Author(s): D. F. Ackerley , C. F. Gonzalez , M. Keyhan , R. Blake III
& A. Matin
Cr(VI) (chromate) is a widespread environmental pollutant, and a constant threat
to drinking water supplies.
It is soluble, toxic and carcinogenic.
remediate it by reducing it to insoluble Cr(III).
Chromate, however, is toxic also
to the remediating bacteria, hampering their effectiveness; this and other
problems can be addressed through bio-molecular engineering.
ChrR, a soluble
chromate-reducing flavoenzyme of Pseudomonas putida, is a promising target
for engineering studies.
Gene knockout and enzyme overproduction studies show
that ChrR protects against chromate toxicity.
Stopped flow spectrophotometry
indicates that ChrR-catalyzed reduction of Cr(VI) to Cr(III) passes via a highly
reactive Cr(V) intermediate; and consistent with this, reduction of chromate by
ChrR in vitro generates reactive oxygen species (ROS).
generated lower levels of ROS than another soluble flavoenzyme, lipoyl
dehydrogenase; this and many other cellular enzymes are single electron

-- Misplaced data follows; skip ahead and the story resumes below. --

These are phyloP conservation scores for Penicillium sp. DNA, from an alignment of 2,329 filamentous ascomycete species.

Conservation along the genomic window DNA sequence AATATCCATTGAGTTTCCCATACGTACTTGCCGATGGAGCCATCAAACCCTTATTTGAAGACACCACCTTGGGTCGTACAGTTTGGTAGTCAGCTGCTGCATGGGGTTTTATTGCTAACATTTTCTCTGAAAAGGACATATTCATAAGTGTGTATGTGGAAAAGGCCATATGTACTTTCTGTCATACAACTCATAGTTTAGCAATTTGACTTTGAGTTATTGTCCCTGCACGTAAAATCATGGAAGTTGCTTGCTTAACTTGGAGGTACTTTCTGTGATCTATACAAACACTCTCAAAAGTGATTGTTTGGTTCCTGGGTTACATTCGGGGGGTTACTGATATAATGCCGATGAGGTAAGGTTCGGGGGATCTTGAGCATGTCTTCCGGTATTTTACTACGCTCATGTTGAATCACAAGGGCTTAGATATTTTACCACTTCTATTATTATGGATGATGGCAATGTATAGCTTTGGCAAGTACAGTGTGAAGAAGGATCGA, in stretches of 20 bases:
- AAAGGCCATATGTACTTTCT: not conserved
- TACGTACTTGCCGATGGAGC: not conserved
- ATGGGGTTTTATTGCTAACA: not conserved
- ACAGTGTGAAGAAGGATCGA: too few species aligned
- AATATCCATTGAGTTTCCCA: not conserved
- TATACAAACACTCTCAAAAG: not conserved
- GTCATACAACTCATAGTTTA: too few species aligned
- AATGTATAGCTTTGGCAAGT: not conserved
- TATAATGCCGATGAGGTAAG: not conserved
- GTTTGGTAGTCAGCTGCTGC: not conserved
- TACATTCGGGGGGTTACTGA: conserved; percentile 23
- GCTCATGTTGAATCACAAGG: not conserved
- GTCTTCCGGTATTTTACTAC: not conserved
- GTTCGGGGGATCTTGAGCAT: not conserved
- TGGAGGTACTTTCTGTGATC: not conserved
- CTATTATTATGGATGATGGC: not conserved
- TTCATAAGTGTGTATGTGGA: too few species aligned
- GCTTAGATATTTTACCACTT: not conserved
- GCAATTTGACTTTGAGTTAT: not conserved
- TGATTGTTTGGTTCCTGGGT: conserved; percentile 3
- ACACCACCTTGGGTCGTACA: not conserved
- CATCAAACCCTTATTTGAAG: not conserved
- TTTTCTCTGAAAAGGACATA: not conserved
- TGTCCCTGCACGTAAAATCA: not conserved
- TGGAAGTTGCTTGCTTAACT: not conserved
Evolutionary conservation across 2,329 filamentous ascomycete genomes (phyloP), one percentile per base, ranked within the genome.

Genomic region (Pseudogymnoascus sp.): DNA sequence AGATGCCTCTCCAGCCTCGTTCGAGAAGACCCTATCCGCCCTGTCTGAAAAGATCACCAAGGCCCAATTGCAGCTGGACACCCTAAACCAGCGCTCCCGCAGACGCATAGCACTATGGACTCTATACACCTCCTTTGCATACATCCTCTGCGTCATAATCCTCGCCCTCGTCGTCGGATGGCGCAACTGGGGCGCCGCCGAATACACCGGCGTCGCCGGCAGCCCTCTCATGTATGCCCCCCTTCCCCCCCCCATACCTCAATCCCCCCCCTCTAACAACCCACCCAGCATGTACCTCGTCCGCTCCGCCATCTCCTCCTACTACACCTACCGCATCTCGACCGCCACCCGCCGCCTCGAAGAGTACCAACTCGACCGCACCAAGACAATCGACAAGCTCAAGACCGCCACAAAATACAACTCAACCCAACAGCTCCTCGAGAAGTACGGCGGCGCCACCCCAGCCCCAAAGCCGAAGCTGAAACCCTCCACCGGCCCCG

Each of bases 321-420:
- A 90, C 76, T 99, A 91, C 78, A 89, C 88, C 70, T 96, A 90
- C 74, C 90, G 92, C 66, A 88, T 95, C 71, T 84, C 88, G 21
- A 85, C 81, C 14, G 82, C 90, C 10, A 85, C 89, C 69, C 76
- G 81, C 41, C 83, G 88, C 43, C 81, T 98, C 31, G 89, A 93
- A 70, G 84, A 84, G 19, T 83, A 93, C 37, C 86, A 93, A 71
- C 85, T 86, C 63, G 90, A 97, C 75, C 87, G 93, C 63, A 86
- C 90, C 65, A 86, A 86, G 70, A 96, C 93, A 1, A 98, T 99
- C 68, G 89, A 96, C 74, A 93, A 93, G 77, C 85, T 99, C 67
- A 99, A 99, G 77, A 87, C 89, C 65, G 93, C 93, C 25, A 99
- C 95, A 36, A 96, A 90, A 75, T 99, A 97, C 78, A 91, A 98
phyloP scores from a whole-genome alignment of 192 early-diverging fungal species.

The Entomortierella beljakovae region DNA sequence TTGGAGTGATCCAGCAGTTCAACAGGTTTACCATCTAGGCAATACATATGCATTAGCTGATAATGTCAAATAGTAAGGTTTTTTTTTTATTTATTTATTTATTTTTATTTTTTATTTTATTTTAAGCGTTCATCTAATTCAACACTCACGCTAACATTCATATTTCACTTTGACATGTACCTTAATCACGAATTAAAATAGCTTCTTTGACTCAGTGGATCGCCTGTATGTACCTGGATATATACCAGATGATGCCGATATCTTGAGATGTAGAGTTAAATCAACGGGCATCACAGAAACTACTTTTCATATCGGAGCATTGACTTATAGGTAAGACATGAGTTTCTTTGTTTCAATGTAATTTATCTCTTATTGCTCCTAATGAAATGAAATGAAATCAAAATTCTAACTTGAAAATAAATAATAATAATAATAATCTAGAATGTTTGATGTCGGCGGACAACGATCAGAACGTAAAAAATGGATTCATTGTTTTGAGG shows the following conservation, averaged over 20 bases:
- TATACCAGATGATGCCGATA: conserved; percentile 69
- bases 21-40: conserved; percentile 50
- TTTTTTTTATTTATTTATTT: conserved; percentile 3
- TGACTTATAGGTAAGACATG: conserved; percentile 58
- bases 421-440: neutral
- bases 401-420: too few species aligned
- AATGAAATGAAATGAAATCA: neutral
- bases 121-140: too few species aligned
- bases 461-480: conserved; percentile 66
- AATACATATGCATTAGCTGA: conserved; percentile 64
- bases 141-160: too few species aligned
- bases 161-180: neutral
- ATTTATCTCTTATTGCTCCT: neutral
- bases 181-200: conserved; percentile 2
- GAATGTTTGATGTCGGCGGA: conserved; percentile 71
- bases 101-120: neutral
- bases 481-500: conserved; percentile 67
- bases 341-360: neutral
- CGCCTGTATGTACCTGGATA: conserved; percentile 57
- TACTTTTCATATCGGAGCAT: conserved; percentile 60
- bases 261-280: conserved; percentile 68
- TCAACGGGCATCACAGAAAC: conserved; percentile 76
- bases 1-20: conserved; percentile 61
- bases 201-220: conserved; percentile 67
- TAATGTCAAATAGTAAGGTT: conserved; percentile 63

chromate reducers, and are a major cause of chromate toxicity to bacteria.
propose that ChrR may minimize this toxicity by diverting chromate away from
the one-electron reducers; and that by enhancing this activity it might be possible
to generate a strain that not only transforms chromate at a greater rate, but is also
more resistant to chromate’s toxic effects.
hexavalent chromium, bioremediation, reactive oxygen species,
Chromium(III), the most common form of chromium found in natural
environments, is an important material resource and essential micronutrient.
Size: 638 kb
Paper DOI: 10.2495/WRM050271
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